It’s hard to imagine how an artistic program of the caliber of Painter could improve, but the folks at Corel have managed it. Painter 12 introduces a brand new interface, redesigned panels and dialogs, new Real-Media brush categories, and two painting modes you’ve got to see to believe.
Geared toward fine artists and hobbyists alike, the program continues to expand the boundaries of what’s possible in digital painting.
Corel knows most Painter customers also use Adobe Photoshop, so they redesigned the interface, panels and dialogs of Painter 12 to be extremely Photoshop-like. Toolbox, brush, and media icons are bigger, too, and panels are docked in tabbed groups, enabling you to easily switch between them or scoot them out of the way. The New Image dialog was revamped as well, allowing you to add a name, manage document presets, and choose paper texture (instead of just paper color) all in one spot.
You’ll also notice a new Navigator panel at the top right, handy for moving to another location in large artwork while you’re zoomed in. The red rectangle marks your current location; just move it to another spot to change your focal point. It also gives you quick access to handy items such as document size, canvas rotation, drawing modes, and more. The new High Quality Display option smooths artwork edges when zoomed in so your art looks like it will when printed. It’s accessible on the property bar when the Grabber, Magnifier, or Rotate Page tools are active. The new Temporal Colors palette is akin to Photoshop CS5’s HUD Color Picker.
Press Command+Option+1 and you’ll summon a floating Hue ring and Saturation/Value Triangle that lets you swap colors without mousing away from your painting. You can now change brush angle and squeeze with a keyboard shortcut: press Command+Option, then press and hold your stylus (or left mouse button), release Command and Option then press Command twice and drag the Squeeze circle until it’s the percentage you want. Changing brush angle works the same way though you press Command three times and then adjust the Angle circle. It sounds convoluted but it works well; the Command key merely cycles through brush size, opacity, squeeze, and angle controls. A new Computed Circular brush control panel also lets you tweak a paint dab’s edge opacity and hardness.
Perhaps the most exciting feature to Painter veterans is the new Clone Source palette, which eliminates repeated trips to the File menu (previously the only place to swap sources). Via the new palette, you can create a library of sources that are embedded into your document, which keeps you from having to copy/paste them into multiple layers. This is handy for merging several images into the perfect shot, say, where everyone’s eyes are actually open.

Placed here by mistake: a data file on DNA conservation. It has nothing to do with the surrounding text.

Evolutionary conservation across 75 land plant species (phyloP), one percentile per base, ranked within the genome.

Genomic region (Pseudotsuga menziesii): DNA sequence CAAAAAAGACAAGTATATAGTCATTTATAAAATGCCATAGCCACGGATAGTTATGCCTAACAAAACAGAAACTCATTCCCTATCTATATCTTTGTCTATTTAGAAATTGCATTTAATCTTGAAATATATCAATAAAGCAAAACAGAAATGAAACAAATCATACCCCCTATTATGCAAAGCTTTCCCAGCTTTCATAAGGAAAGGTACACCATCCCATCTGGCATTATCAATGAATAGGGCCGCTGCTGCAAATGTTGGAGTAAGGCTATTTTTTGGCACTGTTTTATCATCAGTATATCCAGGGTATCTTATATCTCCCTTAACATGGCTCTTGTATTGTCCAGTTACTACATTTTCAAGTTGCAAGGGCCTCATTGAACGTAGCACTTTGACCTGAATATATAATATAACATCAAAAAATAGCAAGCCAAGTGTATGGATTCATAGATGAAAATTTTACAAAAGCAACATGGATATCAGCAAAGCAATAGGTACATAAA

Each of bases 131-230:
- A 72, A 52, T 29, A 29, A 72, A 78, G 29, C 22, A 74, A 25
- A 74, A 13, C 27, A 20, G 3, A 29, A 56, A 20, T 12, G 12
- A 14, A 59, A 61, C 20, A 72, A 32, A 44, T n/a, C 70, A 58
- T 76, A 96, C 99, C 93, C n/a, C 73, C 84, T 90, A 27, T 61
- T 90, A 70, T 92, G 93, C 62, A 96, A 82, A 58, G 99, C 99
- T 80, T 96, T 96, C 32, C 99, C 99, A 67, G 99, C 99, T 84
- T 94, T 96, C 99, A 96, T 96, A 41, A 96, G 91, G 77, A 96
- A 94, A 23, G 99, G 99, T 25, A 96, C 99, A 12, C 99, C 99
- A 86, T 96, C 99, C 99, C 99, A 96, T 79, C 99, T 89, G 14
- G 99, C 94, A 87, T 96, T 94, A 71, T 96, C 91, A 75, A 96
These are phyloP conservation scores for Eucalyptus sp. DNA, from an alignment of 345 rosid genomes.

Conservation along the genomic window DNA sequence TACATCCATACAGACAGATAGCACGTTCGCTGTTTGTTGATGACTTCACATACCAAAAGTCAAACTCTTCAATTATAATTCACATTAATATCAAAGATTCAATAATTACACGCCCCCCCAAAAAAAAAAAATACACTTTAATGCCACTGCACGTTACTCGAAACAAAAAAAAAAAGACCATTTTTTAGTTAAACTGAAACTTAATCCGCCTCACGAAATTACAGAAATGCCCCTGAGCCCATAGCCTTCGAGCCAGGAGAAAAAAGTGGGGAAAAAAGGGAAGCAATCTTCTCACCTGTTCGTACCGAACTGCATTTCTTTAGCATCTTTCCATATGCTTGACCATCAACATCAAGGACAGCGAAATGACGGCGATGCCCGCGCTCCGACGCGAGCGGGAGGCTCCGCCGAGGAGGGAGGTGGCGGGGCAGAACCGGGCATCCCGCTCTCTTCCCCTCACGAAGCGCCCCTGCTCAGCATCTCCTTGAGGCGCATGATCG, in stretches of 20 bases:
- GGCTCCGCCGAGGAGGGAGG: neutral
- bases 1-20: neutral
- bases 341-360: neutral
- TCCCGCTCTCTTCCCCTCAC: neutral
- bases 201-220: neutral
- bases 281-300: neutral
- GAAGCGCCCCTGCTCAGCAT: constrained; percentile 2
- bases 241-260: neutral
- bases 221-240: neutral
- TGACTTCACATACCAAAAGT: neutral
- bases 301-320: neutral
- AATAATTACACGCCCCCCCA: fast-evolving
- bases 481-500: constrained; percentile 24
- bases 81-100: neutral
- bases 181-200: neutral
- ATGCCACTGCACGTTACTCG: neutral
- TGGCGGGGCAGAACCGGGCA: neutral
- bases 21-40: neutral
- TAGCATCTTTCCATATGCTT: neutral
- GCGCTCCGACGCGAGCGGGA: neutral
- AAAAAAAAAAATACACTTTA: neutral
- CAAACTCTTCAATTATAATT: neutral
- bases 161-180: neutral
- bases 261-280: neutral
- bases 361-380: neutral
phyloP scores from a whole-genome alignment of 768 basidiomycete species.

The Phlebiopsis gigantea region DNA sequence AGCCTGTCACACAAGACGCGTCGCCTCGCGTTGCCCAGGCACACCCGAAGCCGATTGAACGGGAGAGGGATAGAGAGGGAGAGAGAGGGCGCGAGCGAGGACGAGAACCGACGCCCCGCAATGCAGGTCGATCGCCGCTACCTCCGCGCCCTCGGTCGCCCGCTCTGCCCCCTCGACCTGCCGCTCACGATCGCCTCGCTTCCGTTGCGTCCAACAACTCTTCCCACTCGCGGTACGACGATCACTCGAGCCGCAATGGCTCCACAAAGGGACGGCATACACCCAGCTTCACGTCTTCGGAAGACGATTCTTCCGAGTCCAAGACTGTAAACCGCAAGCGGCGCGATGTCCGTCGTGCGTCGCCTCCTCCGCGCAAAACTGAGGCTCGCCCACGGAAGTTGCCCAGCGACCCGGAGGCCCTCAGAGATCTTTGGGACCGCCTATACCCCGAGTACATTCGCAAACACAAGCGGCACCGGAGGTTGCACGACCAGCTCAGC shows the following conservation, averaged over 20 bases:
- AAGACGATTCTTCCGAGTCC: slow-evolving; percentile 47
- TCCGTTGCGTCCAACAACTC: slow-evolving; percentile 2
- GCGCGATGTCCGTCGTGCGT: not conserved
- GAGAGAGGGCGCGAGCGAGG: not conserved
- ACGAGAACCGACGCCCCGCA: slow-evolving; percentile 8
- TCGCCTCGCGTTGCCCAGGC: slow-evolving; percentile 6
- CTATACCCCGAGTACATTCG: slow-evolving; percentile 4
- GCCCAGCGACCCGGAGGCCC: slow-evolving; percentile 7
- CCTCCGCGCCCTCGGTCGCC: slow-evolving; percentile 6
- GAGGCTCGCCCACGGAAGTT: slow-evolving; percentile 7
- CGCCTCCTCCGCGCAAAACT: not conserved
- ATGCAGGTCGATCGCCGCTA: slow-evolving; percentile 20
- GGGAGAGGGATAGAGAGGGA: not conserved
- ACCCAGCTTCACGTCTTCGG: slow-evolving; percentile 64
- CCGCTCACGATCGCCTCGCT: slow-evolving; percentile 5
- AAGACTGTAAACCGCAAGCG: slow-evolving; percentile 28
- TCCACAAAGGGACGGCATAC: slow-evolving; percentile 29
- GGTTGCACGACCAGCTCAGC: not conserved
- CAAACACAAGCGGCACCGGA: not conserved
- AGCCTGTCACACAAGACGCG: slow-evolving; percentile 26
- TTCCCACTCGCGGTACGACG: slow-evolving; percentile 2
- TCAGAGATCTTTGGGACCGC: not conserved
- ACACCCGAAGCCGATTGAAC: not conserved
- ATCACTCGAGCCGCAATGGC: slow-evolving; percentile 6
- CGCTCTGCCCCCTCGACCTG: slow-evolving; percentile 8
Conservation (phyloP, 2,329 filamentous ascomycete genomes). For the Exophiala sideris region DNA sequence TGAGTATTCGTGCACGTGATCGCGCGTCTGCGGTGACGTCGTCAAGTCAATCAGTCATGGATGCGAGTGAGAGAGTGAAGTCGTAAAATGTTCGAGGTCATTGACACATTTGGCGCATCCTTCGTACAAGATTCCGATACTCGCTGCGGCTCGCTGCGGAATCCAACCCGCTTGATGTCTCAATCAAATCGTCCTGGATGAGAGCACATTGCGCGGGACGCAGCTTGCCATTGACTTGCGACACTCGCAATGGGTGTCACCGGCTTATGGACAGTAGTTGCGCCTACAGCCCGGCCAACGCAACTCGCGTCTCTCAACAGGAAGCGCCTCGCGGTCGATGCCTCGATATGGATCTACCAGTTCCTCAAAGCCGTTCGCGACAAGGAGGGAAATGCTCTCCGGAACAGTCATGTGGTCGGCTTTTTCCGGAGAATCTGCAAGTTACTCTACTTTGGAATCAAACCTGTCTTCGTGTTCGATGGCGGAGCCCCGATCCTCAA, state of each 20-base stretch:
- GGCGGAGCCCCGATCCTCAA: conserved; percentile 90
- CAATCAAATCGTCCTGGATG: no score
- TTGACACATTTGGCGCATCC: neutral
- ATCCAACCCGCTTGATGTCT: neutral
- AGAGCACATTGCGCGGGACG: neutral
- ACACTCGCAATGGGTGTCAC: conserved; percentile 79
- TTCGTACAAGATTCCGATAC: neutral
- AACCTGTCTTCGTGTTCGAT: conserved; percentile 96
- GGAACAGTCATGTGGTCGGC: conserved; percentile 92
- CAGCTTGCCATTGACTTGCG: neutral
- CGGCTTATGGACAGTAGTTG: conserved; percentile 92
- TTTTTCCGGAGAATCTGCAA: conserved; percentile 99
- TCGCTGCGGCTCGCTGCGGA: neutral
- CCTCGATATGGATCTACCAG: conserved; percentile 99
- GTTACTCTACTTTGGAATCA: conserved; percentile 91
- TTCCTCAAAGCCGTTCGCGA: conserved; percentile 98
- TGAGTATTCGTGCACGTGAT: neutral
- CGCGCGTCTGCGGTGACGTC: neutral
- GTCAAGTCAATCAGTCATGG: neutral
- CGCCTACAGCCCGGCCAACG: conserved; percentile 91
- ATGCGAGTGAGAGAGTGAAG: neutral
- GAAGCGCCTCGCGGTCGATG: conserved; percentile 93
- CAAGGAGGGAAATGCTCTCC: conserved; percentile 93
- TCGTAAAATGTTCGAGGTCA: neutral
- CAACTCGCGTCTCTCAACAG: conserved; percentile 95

Add it all up and you’ve got a significantly cleaner and friendlier interface with easier access to frequently used controls (though veterans may find it frustrating at first).
New painting modes
Beginners and abstract artists will enjoy Painter 12’s two new painting modes. Mirror Painting duplicates your brushstrokes on a one- or two-plane mirror to create symmetrical art (think Rorschach inkblots). This is an incredible timesaver, unless you favor the style of Picasso or Miro wherein two sides of an object or face rarely match.
Kaleidoscope Painting mode is similar though with three to 12 mirror planes. It transforms your brushstrokes into a well-balanced, interesting array of shapes and colors, just like its name implies. It’s handy for creating unique backgrounds and, admittedly, it’s an incredibly fun way to spend an evening.
The new Gel brushes let you add a color cast to underlying colors in your image, and their Merge Modes let you customize how they work. Painter 12 also sports six new Digital Airbrushes and two new Real brush categories, Real Watercolor and Real Wet Oil. Both take advantage of Natural-Media technology for a shockingly realistic painting experience.
Last but not least, the new Smart Blur effect lets you add a “painted” look to photos by slightly blurring details and smoothing colors (it lives in the Effects -> Focus menu). It works well enough on photos with lots of hard lines, though you’ll need to experiment with the amount to see any real difference.
While Painter 12’s brush engine reportedly takes advantage of multicore processors, you won’t notice it unless you’re using a high end, 8-core system. In my own testing, I didn’t notice any performance difference between Painter 11 and 12 (on my MacBook Pro, 2.66GHz Intel Core i7 with 8GB of RAM), even when using large brushes (90 pixels in size).
Macworld’s buying advice
Long-time users may be understandably frustrated by the interface change, but once they get used to it they’ll likely experience increased efficiency from a smoother workflow. Those new to Painter will appreciate the new painting modes; fine artists will enjoy the new Watercolor and Wet Oil brushes; and users of all levels can finally stop squinting to see the icons. If you’ve got money to burn, this upgrade is a worthwhile expenditure, but not a necessity (unless you do an incredible amount of cloning). If you’re diving into its signature paint can for the first time, Painter 12 is the user-friendliest version yet.
[Lesa Snider, author of Photoshop CS5: The Missing Manual and coauthor of iPhoto ’11: The Missing Manual (Pogue Press/O’Reilly) is chief evangelist of
, a long-time member of the Photoshop World Instructor Dream Team and founder of